An Internet Store is Virtual Draw
Many customers of the Internet Store in Carmichael are businesses that have no walls.
Our clients are working out of a back room from their
homes. Or they are doing business in the virtual world in other ways,"
said Dave Soltis, owner of the Fair Oaks Boulevard business that designs
Celebrating his ninth year this
month, the 48-year-old Soltis said since opening his doors, he has
helped at least 1,000 small- to medium-size businesses, churches,
artists and others who reach into the Internet for commerce and
Some are simple, read-only
Web sites, while others are so interactive that a complete transaction
can take place from making a selection to ordering to delivery, all in
Soltis, who describes himself
as self-taught in Web site design, is a graduate of Penn State with a
bachelor's degree in architectural engineering.
Starting out as a commercial contractor erecting
buildings for retail businesses, Soltis switched to building in virtual
worlds before e-mail was commonplace.
"As technology grew, we grew with it," he said of his largely one-man
operation. Soltis runs the business with a small staff, including
contract help on special projects and student interns.
Over the years, Soltis has branched out to building an interactive educational game for the Effie
Yeaw Nature Center in Ancil Hoffman Park in Carmichael and another
educational kiosk at Folsom Dam. For six years, he had a tourist kiosk
at the visitors center in Old Town Sacramento.
He helped design the Web site for the Sacramento Metropolitan Chamber of
Commerce and has developed touch-screen information kiosks at area
motels containing public information that shows local businesses,
accommodations, entertainment and restaurants.
In addition to the Web sites and kiosks, Soltis likes to
call his 800-square-foot shop near Fair Oaks Boulevard and California
Avenue an Internet cafe.
Unlike cyber cafes,
where free wireless Internet access is provided as a lure to buy food
and coffee, Soltis provides free coffee and tea while customers use his
five computer stations for a fee to work on their Web sites, scan or
print photos, make brochures and make copies of compact discs and DVDs.
But the primary part of Soltis' business is building Web sites like the one he set up for Daniel Jurin,
the founder of StyroTrim.com, a company that makes stucco- and concrete-coated architectural accents and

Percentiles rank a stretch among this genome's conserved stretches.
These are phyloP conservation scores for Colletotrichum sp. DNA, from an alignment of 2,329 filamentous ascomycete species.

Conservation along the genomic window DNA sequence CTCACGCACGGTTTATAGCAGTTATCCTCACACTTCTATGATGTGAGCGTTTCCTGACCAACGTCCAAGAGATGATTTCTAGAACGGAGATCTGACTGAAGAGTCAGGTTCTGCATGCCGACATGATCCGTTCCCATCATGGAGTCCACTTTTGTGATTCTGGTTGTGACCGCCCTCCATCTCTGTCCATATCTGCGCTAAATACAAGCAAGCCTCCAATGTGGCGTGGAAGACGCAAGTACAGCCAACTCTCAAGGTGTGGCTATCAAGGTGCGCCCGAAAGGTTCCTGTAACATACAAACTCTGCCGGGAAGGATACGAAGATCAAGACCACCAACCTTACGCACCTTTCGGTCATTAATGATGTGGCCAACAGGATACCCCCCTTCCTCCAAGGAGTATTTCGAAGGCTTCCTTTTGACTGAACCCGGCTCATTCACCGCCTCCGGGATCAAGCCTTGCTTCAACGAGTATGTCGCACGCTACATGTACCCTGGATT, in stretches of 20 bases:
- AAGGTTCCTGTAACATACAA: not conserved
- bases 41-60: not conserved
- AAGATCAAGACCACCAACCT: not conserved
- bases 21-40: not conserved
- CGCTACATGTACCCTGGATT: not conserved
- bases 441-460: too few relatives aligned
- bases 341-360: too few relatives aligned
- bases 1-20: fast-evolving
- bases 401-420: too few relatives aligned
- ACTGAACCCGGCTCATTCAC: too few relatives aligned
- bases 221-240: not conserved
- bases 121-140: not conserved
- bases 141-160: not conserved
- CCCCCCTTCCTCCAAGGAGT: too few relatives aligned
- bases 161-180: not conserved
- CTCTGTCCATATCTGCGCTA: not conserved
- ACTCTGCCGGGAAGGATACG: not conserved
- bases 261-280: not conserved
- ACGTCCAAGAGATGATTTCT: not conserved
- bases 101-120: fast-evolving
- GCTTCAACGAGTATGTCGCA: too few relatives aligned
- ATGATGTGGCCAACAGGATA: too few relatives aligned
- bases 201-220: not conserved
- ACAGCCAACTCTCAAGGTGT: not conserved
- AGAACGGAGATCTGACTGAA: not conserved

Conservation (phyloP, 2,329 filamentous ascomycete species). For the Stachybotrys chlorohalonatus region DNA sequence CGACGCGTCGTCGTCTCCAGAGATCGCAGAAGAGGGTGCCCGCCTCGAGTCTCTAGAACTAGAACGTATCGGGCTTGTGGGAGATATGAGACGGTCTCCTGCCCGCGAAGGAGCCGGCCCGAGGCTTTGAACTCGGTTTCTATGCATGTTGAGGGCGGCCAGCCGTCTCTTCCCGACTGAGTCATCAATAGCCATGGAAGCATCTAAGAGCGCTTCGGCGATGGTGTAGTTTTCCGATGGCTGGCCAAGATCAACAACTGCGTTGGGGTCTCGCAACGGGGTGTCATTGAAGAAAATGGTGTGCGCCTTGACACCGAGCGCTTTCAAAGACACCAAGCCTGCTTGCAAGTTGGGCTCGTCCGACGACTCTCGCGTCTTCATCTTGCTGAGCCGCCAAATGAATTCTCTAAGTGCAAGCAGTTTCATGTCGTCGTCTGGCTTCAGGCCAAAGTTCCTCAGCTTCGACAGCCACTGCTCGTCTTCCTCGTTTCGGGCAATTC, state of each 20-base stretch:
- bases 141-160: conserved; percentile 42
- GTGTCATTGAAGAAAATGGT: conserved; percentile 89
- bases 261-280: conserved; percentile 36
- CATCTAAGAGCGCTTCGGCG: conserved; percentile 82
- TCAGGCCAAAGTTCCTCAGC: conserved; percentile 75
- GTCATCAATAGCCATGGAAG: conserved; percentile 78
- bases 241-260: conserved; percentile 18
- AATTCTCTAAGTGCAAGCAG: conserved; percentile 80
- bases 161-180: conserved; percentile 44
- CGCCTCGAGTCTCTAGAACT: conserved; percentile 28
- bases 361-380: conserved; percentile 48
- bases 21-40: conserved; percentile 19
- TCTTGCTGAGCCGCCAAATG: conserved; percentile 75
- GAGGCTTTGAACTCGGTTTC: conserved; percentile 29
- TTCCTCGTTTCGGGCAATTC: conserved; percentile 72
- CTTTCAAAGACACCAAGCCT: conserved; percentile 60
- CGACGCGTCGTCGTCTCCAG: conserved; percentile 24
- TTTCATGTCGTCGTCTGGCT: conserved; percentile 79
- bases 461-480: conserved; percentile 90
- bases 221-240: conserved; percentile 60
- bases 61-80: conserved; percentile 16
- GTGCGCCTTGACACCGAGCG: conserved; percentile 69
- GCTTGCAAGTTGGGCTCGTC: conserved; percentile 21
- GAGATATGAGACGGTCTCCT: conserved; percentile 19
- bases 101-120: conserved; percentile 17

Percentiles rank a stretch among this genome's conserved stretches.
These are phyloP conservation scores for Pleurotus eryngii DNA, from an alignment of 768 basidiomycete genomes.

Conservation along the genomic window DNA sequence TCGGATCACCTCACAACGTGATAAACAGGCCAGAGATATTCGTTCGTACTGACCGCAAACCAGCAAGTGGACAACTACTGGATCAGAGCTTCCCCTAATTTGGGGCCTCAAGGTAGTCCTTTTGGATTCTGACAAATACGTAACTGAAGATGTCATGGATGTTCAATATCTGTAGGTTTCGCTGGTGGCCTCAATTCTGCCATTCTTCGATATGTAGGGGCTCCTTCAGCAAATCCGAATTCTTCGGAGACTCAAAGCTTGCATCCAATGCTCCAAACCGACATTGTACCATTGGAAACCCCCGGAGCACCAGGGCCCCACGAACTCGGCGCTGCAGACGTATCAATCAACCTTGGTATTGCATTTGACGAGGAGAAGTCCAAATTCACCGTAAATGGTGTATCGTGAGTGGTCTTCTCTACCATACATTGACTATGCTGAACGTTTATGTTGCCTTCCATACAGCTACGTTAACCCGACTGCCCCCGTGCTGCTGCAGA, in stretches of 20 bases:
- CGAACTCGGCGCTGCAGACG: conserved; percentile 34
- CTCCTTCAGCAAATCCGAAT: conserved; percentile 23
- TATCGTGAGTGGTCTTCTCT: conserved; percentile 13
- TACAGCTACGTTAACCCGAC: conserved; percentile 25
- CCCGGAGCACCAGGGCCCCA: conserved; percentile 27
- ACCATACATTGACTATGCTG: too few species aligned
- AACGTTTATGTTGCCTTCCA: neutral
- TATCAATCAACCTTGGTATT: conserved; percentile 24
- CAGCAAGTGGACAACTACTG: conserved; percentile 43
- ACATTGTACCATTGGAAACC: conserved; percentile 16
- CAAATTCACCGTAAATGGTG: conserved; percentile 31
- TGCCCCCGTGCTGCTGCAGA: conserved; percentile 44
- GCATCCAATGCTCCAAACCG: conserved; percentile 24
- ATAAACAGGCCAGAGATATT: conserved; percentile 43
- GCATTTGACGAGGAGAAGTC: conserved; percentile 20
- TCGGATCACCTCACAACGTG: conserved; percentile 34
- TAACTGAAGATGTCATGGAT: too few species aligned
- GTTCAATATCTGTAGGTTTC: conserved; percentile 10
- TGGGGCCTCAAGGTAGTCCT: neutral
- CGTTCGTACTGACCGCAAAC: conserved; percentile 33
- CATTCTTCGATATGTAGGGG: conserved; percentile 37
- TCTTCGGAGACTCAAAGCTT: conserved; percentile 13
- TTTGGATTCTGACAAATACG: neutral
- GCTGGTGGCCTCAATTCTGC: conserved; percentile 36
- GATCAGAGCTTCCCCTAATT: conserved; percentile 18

trims for windows and doors.
"I'm able to market a national brand from my Web site. I don't have business cards,
and I don't have to talk to people. I pay a fee to a warehouse, and they take the orders and ship them out," Jurin said.
Soltis charges anywhere from $90 to $9,000, depending upon its complexity, to design a Web site.
At any one time, he said, he has about 100 customers.
"A typical walk-in is about a $2,000 investment. Our best year was last year," he said.
"What I have seen is that our existing customers are expanding their existing Web sites."
While many other business ventures are struggling to survive on the Internet, Soltis
said he is making a decent living.
"It's not easy. You just can't hang your shingle out there. That isn't enough," he said.
The key to a successful Web site is get to the top of the list of search engines for specific key
words that people use to find products and services.
Some search engines charge for giving certain Web sites a higher ranking, Soltis said.
"You don't pay unless somebody clicks your site. That's called pay-per-click advertising,"
Soltis said of one advertising scheme.
"Most people stay on a Web site for 90 seconds. You need to capture their attention," he said.
Soltis has high hopes for the future of Web site design.
"Every year, people are becoming more and more comfortable with the Internet," he said.
"It will become a must-have for any business and for it to be interactive with customers.
"What's exciting about the Internet is that it is growing and so is the technology," he said.
Soltis can be reached at: